College Instructors Don’t Require Enough Writing

I was surprised a few years ago to learn during a curriculum design meeting that I was the only faculty member in the room to require a 20-page paper. When I took a 300-level Shakespeare course as an undergraduate, we read one play a week and were expected to write a 10-page research paper every other week.

So when I started teaching a 300-level Shakespeare, I thought I was going easy on them when I taught fewer plays (I scheduled about two weeks per play, a few short practice papers, and a 20-page term paper).  For the big paper, some students expanded one of their shorter papers, some changed topics a couple times and had to edit down what would have been 30+ pages of content, and a nontrivial number were overwhelmed by the task.

I have since then revised the course. And because a senior education major actually tried the “fiddle with type size and spacing to stretch a short paper” trick, my syllabus will read “about 3000 words” instead of “12 pages”.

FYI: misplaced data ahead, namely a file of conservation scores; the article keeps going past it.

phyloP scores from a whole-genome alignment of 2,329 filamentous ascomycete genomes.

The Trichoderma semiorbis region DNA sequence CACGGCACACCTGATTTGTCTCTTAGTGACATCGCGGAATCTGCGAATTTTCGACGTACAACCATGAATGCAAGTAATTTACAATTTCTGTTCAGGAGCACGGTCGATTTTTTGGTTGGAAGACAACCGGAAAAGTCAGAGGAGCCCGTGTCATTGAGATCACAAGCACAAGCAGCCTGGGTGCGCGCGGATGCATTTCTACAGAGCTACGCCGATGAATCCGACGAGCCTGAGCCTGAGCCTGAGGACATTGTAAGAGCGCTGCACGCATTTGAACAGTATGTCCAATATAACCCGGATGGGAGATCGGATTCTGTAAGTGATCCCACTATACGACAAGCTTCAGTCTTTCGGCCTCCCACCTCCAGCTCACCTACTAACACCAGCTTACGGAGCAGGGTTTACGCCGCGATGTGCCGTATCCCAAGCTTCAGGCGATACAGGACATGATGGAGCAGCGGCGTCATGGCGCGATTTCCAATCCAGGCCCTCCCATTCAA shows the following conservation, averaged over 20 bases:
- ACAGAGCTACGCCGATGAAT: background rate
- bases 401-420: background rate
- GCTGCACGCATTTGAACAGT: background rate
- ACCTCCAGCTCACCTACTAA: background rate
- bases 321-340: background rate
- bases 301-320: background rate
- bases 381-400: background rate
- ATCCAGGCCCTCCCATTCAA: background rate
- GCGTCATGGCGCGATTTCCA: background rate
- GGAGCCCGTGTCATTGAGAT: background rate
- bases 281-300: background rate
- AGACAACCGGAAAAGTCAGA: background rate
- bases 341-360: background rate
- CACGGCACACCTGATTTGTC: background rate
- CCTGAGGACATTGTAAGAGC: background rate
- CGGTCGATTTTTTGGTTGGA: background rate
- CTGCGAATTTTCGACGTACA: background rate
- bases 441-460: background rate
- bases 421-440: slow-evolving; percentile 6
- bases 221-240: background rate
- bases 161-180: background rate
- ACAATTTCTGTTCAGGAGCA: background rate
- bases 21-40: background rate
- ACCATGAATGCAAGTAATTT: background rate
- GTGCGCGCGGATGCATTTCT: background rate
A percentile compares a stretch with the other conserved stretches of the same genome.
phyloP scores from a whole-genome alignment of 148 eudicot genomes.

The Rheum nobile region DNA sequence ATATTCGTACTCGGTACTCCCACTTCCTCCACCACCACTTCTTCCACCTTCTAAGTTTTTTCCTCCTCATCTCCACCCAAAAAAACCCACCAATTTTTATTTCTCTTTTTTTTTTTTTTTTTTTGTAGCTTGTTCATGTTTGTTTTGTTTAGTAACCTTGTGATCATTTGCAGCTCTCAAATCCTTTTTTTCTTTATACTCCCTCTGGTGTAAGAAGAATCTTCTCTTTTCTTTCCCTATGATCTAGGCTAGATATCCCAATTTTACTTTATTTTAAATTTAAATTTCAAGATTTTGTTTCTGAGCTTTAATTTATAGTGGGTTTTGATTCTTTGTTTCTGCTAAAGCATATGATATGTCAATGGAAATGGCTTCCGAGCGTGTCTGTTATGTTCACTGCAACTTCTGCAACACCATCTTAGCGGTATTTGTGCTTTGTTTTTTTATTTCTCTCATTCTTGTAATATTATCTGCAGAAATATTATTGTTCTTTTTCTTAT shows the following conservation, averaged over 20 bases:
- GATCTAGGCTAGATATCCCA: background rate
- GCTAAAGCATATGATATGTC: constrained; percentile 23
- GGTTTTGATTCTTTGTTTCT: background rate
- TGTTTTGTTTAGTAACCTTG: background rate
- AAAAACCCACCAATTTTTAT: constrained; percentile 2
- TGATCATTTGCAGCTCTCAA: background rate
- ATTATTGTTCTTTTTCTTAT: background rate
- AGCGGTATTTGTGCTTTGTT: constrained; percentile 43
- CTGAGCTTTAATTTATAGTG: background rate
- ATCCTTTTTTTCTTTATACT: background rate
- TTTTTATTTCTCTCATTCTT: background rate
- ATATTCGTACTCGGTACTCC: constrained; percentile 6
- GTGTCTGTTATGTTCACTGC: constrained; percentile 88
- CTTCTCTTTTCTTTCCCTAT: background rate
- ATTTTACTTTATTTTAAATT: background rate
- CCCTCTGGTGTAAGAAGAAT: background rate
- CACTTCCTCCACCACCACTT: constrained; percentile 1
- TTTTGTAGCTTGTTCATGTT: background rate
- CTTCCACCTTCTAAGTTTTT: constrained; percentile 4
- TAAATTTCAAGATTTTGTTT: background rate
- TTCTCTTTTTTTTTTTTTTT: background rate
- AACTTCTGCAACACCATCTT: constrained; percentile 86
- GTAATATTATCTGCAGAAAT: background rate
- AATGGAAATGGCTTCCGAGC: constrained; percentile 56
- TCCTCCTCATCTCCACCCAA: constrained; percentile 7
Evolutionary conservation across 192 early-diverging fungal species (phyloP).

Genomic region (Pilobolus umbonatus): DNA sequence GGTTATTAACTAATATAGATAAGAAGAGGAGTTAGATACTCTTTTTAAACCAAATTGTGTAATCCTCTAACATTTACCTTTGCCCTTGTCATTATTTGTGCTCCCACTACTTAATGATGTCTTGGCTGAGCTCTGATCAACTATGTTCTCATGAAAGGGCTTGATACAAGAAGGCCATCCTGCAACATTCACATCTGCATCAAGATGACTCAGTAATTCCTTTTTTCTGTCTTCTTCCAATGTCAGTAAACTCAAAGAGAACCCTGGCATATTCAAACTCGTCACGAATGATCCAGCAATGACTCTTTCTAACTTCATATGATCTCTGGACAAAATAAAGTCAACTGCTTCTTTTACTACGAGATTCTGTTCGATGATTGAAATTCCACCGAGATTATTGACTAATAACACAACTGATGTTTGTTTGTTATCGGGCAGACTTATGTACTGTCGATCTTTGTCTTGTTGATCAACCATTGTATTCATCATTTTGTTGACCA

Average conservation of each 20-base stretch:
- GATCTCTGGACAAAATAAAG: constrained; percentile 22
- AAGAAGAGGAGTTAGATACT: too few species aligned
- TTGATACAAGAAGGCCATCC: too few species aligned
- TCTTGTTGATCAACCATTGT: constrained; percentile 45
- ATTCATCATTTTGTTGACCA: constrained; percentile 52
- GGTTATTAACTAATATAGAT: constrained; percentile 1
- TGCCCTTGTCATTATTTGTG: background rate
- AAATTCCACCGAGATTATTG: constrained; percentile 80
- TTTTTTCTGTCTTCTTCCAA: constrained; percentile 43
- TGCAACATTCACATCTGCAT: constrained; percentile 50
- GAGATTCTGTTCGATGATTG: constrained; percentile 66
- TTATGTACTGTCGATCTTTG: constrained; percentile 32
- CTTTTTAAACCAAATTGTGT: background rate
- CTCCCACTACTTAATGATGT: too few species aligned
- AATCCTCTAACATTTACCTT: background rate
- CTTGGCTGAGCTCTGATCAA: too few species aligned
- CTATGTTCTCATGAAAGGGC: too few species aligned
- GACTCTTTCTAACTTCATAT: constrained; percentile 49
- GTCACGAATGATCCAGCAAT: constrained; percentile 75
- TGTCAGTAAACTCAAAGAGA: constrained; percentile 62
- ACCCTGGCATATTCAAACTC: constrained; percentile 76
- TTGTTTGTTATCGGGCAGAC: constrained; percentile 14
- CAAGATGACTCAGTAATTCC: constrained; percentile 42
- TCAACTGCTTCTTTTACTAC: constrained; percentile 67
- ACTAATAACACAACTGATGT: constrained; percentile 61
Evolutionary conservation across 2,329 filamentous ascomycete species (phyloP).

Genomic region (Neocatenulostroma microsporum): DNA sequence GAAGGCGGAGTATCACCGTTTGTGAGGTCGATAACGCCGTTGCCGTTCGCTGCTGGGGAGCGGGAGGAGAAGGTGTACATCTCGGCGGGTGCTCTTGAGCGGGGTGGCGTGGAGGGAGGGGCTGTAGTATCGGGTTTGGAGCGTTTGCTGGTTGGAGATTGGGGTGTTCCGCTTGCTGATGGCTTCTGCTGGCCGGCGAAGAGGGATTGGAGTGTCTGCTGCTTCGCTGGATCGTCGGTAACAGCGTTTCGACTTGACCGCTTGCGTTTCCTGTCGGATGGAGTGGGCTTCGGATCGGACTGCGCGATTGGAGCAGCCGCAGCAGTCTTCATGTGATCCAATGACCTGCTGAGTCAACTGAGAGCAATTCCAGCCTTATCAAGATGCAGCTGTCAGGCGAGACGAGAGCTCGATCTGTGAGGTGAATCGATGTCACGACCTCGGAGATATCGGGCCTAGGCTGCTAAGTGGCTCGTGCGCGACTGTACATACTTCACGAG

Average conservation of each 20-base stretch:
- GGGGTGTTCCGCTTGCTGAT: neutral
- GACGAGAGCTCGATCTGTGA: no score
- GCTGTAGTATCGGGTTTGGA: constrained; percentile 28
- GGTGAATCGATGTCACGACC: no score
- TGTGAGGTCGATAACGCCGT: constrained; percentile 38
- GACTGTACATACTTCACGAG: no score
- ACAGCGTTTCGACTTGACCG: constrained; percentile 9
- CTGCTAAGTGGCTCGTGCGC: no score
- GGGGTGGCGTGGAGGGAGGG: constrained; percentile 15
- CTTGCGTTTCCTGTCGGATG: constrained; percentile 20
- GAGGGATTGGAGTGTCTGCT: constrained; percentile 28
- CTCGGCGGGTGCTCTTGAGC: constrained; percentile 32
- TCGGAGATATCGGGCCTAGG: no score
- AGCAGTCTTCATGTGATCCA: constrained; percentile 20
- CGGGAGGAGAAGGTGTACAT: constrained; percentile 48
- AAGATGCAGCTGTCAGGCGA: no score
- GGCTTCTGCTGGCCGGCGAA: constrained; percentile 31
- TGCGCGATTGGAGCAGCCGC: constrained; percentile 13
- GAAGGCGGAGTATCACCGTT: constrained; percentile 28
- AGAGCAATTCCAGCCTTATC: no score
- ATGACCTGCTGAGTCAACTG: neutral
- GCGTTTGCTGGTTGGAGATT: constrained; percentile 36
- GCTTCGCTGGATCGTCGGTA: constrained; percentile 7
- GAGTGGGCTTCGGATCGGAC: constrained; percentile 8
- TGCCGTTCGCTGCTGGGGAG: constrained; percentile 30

Here is a Washington Post article that describes why the working world demands good writers, and notes that writing assignments are labor intensive for both the students and the professors. Few people who aren’t professional writers will be tasked to write 20-page documents in the workplace, but any learning process involves working long and hard to master a skill.  (I fixed the clickbait title, which was “Why can’t college graduates write coherent prose?”)

Near the end of the conversation, the interviewer complained about how difficult it is to find good writers these days. The two men talked about their college experiences and how they learned to write.

“I was a math major,” the interviewer said, “but the biggest differentiator in business now is good writing.”

He’s not alone in his opinion. According to national surveys, employers want to hire college graduates who can write coherently, think creatively and analyze quantitative data. But the Conference Board has found in its surveys of corporate hiring leaders that writing skill is one of the biggest gaps in workplace readiness. —The Washington Post